Earlier, I used pallet wood, which is second-hand pine. It was cheap for an amateur learner like me and allowed me to create one-off pieces. I later found a source and started buying fresh pinewood from Kurla in Mumbai, which is after creating my website where the designs are all listed and needed to be recreated with consistency each time.

Are there particular kinds that you love, certain varieties you stay away from?

For the kind of painted and stained products I make, I love working with pine wood due to its cost and ease to work with. Alternatively, I also use pre-cut teak wood trims and strips in combination with pine wood to create certain products. I now feel comfortable enough to try to introduce new materials for my future work.

How much do you think experience matters for a woodworker?

I think if there is an interest and passion to learn, you should start slow. The process will show where it can take you. Experience matters as much as setting up a system. It’s an exercise in discipline and a process of discovery which takes a lot of experimentation and failures. Anything new requires time, hard work and a good amount of research.

Do you feel like, as a business owner, you do a bit of everything?

Not So Shabby being a company of one, everything aspect to running this business like making, product styling and photography, website building and listing, social media, etc goes through my hands. I shift from table to table switching tasks but I won’t have it any other way. This is not what I had in mind, but I love the hands-on stuff about being a maker and building atypical combinations of skills and knowledge across fields and integrating them to this brand into one skill set.

What’s the process like when you’re crafting a piece?

I start by selecting the wood and cut it to its template or size. The pieces are then sanded individually and then assembled to create the product. It goes back to sanding overall, punching in the nails and filling them with wood filler, followed by hand sanding. Each piece is hand painted using dry brush technique and then hand sanded to achieve a smooth and distressed finish and finished with two coats of protection to get a durable and beautiful touch. If it's a new product, I quickly take its pictures by styling it, that is then is listed on the website.

How long would your easiest order take, start to finish?

Any small order can take up to half a day from start to finish. I recently switched to working on a batch of orders instead of going through the stages together, so I’m not switching back and forth between different tasks and orders.

Do people ever approach you for custom orders? What kind?

Yes, all the time. Since each order that comes in is made to order, I encourage my customers to help me give them exactly what they want by asking them to mention their needs big or small. I owe my woodworking journey to all the challenging custom orders, they are the reason I make something new which unlocks a new level in a way. Apart from that, each layout is custom-made to fit your space based on your wall size, decor and color palette in your home, featuring picture frames, shelves, mirror frames, and add-ons.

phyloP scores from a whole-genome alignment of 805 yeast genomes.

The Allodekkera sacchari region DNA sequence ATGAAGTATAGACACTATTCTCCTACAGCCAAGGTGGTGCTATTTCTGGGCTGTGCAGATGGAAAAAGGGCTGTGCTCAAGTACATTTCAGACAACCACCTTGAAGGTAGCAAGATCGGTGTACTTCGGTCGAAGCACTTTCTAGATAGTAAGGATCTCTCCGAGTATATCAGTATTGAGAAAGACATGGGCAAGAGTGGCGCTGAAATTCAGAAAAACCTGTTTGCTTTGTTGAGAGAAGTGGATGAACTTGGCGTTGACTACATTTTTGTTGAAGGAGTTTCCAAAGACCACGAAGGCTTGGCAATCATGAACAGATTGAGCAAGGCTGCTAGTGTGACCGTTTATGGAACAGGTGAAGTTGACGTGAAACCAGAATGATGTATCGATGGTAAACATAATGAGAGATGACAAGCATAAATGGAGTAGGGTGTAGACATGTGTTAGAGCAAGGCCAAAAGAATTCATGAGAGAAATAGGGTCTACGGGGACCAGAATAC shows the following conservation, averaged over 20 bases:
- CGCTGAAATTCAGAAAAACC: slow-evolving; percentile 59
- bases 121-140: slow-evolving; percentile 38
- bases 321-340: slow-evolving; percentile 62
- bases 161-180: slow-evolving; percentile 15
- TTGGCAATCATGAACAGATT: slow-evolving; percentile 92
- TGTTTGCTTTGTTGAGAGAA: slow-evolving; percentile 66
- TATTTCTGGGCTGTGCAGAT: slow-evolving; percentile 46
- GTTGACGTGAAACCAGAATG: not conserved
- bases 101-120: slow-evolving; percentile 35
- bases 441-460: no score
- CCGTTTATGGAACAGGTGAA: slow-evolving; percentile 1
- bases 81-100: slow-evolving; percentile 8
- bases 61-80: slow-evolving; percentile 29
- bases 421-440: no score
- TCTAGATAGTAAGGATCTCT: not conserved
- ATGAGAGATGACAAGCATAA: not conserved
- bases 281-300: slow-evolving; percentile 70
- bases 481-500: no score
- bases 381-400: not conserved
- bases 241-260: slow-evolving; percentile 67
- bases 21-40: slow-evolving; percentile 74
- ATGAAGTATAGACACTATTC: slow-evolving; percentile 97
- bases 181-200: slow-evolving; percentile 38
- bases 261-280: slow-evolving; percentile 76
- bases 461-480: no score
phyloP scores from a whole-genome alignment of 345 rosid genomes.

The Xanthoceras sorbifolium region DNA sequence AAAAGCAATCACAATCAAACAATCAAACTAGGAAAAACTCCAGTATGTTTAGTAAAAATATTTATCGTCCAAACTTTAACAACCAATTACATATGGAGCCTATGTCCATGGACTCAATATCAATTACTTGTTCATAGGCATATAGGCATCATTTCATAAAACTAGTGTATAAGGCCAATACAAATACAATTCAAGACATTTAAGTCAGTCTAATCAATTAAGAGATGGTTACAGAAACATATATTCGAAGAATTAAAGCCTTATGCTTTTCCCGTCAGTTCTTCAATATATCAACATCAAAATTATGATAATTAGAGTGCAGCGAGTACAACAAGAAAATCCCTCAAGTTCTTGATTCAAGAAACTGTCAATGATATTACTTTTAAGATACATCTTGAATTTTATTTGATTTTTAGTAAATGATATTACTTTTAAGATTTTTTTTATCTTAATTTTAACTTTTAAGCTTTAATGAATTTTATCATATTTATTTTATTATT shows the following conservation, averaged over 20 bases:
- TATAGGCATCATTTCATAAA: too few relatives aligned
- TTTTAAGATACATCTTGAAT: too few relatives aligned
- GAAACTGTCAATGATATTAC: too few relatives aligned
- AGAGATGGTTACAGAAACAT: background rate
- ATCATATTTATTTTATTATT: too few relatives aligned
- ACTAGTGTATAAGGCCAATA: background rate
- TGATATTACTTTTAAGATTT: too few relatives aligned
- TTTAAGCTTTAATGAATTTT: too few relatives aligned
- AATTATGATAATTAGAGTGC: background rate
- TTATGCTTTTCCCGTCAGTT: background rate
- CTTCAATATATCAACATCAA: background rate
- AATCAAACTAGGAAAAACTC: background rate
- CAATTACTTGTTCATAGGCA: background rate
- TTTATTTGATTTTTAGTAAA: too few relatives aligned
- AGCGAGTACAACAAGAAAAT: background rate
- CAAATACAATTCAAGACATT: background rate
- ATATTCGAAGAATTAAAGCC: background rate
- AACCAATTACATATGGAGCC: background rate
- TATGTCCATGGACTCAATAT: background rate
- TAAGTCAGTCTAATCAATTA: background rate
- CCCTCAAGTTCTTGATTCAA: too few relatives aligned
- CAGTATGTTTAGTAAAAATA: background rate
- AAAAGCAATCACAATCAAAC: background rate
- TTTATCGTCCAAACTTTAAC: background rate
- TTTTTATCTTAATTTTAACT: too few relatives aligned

What is a surprisingly difficult piece to create?

Making a box has been difficult with the limited tools and machines that I use. If you think about it a box shell, that's what all our furniture is: bed, wardrobe, cabinets and so on. Tools and jigs are my best friend, I am always doing my research and trying to find ways to make jigs and come up with ideas that help me recreate the pieces that seem impossible.

What do you always have with you when you’re working?

A good head space is a must for me. I prefer zoning out for hours while I'm working, until I need to switch tasks. That's when I clean up the area and start fresh. I work better with good music or a show running in the background as silence makes my mind wander. Working solo with a helper has been a blessing for me, we discuss our tasks for the day and try not to distract each other as we use power tools with our hands and staying focused is everything.

How long do your pieces last?

I strive to keep handmade alive. It is a major passion of mine to not only create with my hands, but also be able to offer one of a kind pieces that will last for years to come. I hold on to a few of my old pieces from my beginnings, they continue to age well and inspire me to keep learning and creating. With growing experience and better tools, I have been able to see each of my pieces evolve over time. At Not So Shabby, learning is the only constant.


Images by Vinanti Kothari.